Journey to Excellence

There is a measure of achievement for Scout units called the Journey to Excellence which used to be called the Quality Unit Award. This achievement not only tells the leadership how they did in the past but also indicates how the program is currently functioning. A high performing Troop is Planning, Recruiting, Camping, Advancing and Volunteering. Below are the 2016 Goals for the award.

Troop 1159 is proud to have earned the Gold award for high performance in the Journey to Excellence

Troop 1159 JTE
Year Award Points
2016 Gold  1800 of 2000
2015 Gold  1850 of 2000
2014 Gold  
2013    

Planning and Budget Measures

The troop has a program plan and budget that is reviewed at all troop committee meetings, and the troop follows BSA policies relating to fundraising and fiscal management as found on the Unit Money-Earning Application form and any other publication that the council has developed for fundraising and fiscal management. A meeting is held with youth leaders where they are involved in developing the plan for the next program year.

Membership Measures

The troop has a growth plan, and conducts a formal recruiting event. On December 31, 2016, the troop has an increase in the number of youth members as compared to the number registered on December 31, 2015. A membership growth plan template can be found at www.scouting.org/membership.

Number of youth members on the most recent charter renewal (A) divided by the number of youth registered at the end of the prior charter year (B) minus any age-outs (C). Total = (A) / (B-C). Age-outs are youth who are too old to reregister as Boy Scouts.

Hold at least two activities with a pack or Webelos den, and recruit new Webelos Scouts into the troop. Den chiefs are provided to one or more Cub Scout dens.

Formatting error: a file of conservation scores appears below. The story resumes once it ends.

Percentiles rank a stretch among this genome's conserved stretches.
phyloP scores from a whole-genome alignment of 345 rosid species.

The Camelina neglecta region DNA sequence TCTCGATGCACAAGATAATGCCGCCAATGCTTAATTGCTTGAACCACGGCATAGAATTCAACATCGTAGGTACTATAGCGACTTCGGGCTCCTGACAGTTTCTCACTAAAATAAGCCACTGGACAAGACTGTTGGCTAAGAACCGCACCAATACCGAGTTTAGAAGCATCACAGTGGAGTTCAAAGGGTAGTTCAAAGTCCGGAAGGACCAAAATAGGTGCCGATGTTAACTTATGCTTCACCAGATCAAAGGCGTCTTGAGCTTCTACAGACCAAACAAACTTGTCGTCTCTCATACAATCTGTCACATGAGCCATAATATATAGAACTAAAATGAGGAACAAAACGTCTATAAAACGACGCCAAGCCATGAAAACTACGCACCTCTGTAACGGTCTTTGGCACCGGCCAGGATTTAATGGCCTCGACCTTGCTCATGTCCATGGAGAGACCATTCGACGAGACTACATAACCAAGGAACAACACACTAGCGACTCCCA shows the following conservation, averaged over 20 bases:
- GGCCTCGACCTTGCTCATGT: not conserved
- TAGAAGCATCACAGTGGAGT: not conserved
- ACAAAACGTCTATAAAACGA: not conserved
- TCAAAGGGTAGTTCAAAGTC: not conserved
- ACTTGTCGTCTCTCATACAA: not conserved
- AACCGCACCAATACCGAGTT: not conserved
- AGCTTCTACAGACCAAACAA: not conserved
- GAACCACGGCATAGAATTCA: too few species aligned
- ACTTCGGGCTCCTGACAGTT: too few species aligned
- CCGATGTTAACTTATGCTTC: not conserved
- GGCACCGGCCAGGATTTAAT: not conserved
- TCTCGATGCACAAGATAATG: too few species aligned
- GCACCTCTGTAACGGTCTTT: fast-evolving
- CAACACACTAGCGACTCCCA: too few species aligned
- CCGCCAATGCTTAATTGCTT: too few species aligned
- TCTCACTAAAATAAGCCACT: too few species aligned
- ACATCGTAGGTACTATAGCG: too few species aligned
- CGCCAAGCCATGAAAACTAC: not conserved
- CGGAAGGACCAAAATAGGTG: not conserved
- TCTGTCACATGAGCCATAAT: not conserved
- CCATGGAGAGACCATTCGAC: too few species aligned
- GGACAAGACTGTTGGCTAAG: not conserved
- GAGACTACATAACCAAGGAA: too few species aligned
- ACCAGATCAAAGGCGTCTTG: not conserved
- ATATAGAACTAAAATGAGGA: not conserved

Program Measures

Total number of Boy Scouts advancing at least one rank ( Scout, Tenderfoot, Second Class, First Class, Star, Life, Eagle) during the calendar year (A), divided by the number of boys registered at the end of the year (B). Advancement = (A) / (B).

Conduct short-term (at least one overnight) campouts throughout the year.

Number of Boy Scouts who attend any in-council or out-of-council long-term summer camp (of at least five nights), high-adventure experience, or jamboree, or serve on camp staff within the past year, divided by the Boy Scout membership on June 30, 2016. Youth attending long-term specialty camps such as NYLT or STEM are also counted.

The troop participates in service projects during the year and enters them on the Journey to Excellence website. The projects may be completed as joint projects with other organizations. At least one project must benefit the chartered organization.

The troop is separated into patrols and each patrol has an elected patrol leader. If the troop has more than one patrol, there is an elected senior patrol leader. If the troop has more than one patrol, the PLC meets at least four times each year. The troop holds patrol leader training each year, and youth have the opportunity to participate in advanced training.

Volunteer Leadership Measures

The troop has a Scoutmaster, an assistant, and a committee of at least three members. Ideally, the chartered organization representative should not be dual registered as one of the committee members. The troop conducts courts of honor where youth are recognized and program plans are shared with parents.

All leaders have completed youth protection training. Scoutmaster and 60% of the assistants (paid or multiple registration) have completed position-specific training or, if new, will complete within three months of joining. Two-thirds of active committee members have completed Troop Committee Challenge. For Gold, one leader must have attended an advanced training course, such as Wood Badge, at some point in their Scouting tenure.